Like our humans, we dogs are guilty of checking out Facebook when we should be working. I like to see dogs and their parents doing mundane activities: A walk, a car trip, snuggle time. It reminds me of better days when my humans and I undertook similar endeavors.
One of my favorite profiles is as on Momma Teresa’s and Gordo’s page. No matter what they did together, even if it was sitting around the house, they did so happily. The pictures were proof of the joy the duo felt just being together.
One day last week Momma Teresita awoke planning to have another fun-filled day with her heart dog. She found that Gordo was breathing heavily and his stomach and legs were swollen. She took him to the vet who said Gordo was suffering from congestive heart failure. There were treatments, but it was doubtful Gordo would improve. HIs mom asked him if he wanted to go to the Bridge and he put his head on her knee. Momma Teresita knew their song together was ending.
Like a giant maple tree that is uprooted by a sudden storm and abruptly transformed from a glorious living creature to an empty spot in the sky Momma Teresita’s and Gordo’s time together had come to an abrupt end leaving both mom and dog existing like shell shocked soldiers desperately trying to find their way back to friendly lines.
For Momma Teresita, every dawn brings another reminder of her loss. There is food dropped on the floor with no one to eat it; treats found in a coat pocket with no one to reward — little gut punches of pain and memory that rise up every day.
Gordo followed the usual path a new angel takes: From the water to the shore to the Bridge to the stairs and finally into the immortal world, and also from confusion to disbelief, to sadness then determination.
I saw Godro climb from the River of Life. He shook off the water, looked around, and began to cross the Bridge. He stopped, considering going back, but the Langoliers had eaten everything behind him forcing him forward.
Many cultures and religions have symbols of death. In the dog world, it’s me. When Gordo saw me with my black book, he sadly nodded. “What happened?” he asked with a tear in his eye.
Often dogs, like Gordo, who were suddenly snatched from the mortal side don’t have memories of their passing. I reminded him about his last hours with his mom. “This is wrong, I don’t belong here, you have to let me go back to momma!” Gordo cried.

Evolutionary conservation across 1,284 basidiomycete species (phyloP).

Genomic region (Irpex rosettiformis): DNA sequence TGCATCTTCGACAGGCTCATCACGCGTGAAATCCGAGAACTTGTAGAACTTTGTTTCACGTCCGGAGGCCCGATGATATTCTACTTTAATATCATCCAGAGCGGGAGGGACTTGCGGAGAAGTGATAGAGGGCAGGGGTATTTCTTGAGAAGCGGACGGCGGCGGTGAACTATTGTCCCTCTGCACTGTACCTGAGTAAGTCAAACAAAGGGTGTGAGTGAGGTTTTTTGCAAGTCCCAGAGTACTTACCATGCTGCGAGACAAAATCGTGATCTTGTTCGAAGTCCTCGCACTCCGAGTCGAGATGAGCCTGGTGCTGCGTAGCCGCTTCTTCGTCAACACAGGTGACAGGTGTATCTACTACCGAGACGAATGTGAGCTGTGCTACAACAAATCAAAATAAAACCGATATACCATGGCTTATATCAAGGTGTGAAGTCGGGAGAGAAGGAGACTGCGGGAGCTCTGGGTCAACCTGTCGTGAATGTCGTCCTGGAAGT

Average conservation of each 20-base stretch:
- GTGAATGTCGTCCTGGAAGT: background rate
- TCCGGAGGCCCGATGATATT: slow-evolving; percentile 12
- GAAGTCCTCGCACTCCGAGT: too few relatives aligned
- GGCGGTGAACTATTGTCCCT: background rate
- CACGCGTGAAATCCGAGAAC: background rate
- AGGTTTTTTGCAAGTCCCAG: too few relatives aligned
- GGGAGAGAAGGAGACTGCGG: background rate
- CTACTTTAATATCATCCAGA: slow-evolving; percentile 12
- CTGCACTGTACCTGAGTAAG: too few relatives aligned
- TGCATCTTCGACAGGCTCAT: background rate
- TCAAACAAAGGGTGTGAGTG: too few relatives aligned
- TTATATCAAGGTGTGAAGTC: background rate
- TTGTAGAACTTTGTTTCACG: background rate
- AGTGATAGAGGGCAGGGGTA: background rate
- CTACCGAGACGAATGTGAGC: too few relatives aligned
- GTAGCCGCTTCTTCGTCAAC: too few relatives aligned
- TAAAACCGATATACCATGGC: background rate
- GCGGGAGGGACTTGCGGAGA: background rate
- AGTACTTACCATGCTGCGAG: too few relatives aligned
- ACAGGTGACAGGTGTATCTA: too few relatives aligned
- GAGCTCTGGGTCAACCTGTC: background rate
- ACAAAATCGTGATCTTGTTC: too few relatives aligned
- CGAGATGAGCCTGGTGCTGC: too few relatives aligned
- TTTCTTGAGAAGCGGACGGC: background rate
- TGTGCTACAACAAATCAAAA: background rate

I told him that, sadly he did belong here. Time comes for all of us and this time it has come for him.
“No,” Gordo insisted. “My momma will be lost without me. I can’t let her live brokenhearted. There is no one there to clean her floor or eat her biscuits.”
“Yes, she can,” I told him. “It will be hard but every angel has a mommy who went down grief’s dark, lonely road and they will help your mommy find her way out. She is a strong lady. And we are going to teach you lots of tricks so you can help her.”
“You promise you will teach me how to make mommy better?” Gordo asked.
I assured him. “Maybe you will help your mom find a new dog to fill that horrible hole she has in her chest from when she gave you her heart.”
“I think, after a time, she would like that, ” Gordo said thoughtfully. “I am going to start looking tomorrow. It is going to take a lot of searching to find a dog who is worthy of my mom. The pup also has to be worthy of my biscuits.”
Gordo and I walked towards the Doggyspace village where he would find a home specially built for him. From there he could watch over his mom and plan his dream visits. He wasn’t happy, nor was he sad. He was accepting, and determined, which is the best we can hope for on a dog’s first night at the Bridge
Perhaps happiness will come tomorrow. Sometimes happiness is something out of focus that we can’t see or a smell that we can’t quite place. It is nearby, but elusive. I hope Gordo finds it someday.
Then he can tell me where it is.